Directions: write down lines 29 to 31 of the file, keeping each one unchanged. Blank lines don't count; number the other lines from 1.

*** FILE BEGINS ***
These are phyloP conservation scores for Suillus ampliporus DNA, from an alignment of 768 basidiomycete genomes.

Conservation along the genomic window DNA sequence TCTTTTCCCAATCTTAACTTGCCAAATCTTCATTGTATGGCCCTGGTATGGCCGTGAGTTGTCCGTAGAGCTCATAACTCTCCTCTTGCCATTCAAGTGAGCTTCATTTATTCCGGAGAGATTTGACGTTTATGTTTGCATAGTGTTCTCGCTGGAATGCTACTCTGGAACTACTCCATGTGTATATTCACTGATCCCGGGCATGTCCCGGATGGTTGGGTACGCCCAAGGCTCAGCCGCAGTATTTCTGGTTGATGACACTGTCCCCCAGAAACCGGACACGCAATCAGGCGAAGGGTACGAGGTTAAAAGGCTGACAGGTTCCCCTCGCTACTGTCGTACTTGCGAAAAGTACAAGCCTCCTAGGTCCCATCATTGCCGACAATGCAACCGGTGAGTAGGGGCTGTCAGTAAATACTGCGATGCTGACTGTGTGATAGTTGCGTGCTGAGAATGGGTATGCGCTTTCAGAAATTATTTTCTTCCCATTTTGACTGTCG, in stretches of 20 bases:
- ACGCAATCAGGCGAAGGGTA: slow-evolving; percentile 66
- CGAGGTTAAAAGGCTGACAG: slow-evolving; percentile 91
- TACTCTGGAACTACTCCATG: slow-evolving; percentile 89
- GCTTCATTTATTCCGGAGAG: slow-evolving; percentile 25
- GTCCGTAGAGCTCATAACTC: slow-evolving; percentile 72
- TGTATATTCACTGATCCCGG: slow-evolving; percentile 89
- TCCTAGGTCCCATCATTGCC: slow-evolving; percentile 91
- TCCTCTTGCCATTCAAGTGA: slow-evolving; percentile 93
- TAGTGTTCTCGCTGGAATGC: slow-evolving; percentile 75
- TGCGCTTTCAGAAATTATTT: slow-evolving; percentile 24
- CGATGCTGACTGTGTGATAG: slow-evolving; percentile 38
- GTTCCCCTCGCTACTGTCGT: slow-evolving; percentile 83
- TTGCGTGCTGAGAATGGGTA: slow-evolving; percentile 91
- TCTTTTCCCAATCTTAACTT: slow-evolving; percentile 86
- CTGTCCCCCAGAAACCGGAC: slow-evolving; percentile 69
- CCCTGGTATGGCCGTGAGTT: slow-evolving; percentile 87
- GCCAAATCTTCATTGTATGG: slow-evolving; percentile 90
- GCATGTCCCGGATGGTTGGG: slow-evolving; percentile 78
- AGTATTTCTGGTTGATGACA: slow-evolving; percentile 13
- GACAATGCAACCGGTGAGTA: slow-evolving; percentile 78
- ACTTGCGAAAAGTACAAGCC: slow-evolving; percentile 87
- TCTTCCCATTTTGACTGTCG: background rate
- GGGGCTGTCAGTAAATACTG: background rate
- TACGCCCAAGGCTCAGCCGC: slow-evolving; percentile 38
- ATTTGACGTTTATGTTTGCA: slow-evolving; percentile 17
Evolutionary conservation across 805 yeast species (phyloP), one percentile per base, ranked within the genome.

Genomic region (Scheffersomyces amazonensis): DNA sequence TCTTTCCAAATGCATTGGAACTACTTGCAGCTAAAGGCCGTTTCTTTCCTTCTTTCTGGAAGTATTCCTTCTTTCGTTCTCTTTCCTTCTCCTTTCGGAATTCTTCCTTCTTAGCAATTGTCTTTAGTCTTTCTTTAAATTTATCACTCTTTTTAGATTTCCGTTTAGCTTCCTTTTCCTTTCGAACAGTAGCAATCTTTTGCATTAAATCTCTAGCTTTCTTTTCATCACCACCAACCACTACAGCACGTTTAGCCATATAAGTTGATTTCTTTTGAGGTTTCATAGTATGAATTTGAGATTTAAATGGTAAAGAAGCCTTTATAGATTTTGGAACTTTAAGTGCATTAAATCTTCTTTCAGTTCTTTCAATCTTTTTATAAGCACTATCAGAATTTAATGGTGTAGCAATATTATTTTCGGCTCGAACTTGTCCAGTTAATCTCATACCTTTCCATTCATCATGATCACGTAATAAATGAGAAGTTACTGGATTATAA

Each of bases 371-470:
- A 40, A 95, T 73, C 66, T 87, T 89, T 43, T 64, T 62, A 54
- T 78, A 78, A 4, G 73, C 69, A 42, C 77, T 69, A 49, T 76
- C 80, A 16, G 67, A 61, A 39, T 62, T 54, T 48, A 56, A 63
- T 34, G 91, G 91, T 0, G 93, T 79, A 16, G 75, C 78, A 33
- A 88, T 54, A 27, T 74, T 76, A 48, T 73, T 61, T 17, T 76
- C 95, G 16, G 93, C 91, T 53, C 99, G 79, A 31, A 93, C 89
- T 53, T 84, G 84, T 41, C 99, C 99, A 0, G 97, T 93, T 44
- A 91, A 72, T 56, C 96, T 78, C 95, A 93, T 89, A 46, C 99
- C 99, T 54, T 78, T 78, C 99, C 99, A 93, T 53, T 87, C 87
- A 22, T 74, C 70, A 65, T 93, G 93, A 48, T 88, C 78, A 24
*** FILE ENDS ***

Genomic region (Scheffersomyces amazonensis): DNA sequence TCTTTCCAAATGCATTGGAACTACTTGCAGCTAAAGGCCGTTTCTTTCCTTCTTTCTGGAAGTATTCCTTCTTTCGTTCTCTTTCCTTCTCCTTTCGGAATTCTTCCTTCTTAGCAATTGTCTTTAGTCTTTCTTTAAATTTATCACTCTTTTTAGATTTCCGTTTAGCTTCCTTTTCCTTTCGAACAGTAGCAATCTTTTGCATTAAATCTCTAGCTTTCTTTTCATCACCACCAACCACTACAGCACGTTTAGCCATATAAGTTGATTTCTTTTGAGGTTTCATAGTATGAATTTGAGATTTAAATGGTAAAGAAGCCTTTATAGATTTTGGAACTTTAAGTGCATTAAATCTTCTTTCAGTTCTTTCAATCTTTTTATAAGCACTATCAGAATTTAATGGTGTAGCAATATTATTTTCGGCTCGAACTTGTCCAGTTAATCTCATACCTTTCCATTCATCATGATCACGTAATAAATGAGAAGTTACTGGATTATAA

Each of bases 371-470:
- A 40, A 95, T 73, C 66, T 87, T 89, T 43, T 64, T 62, A 54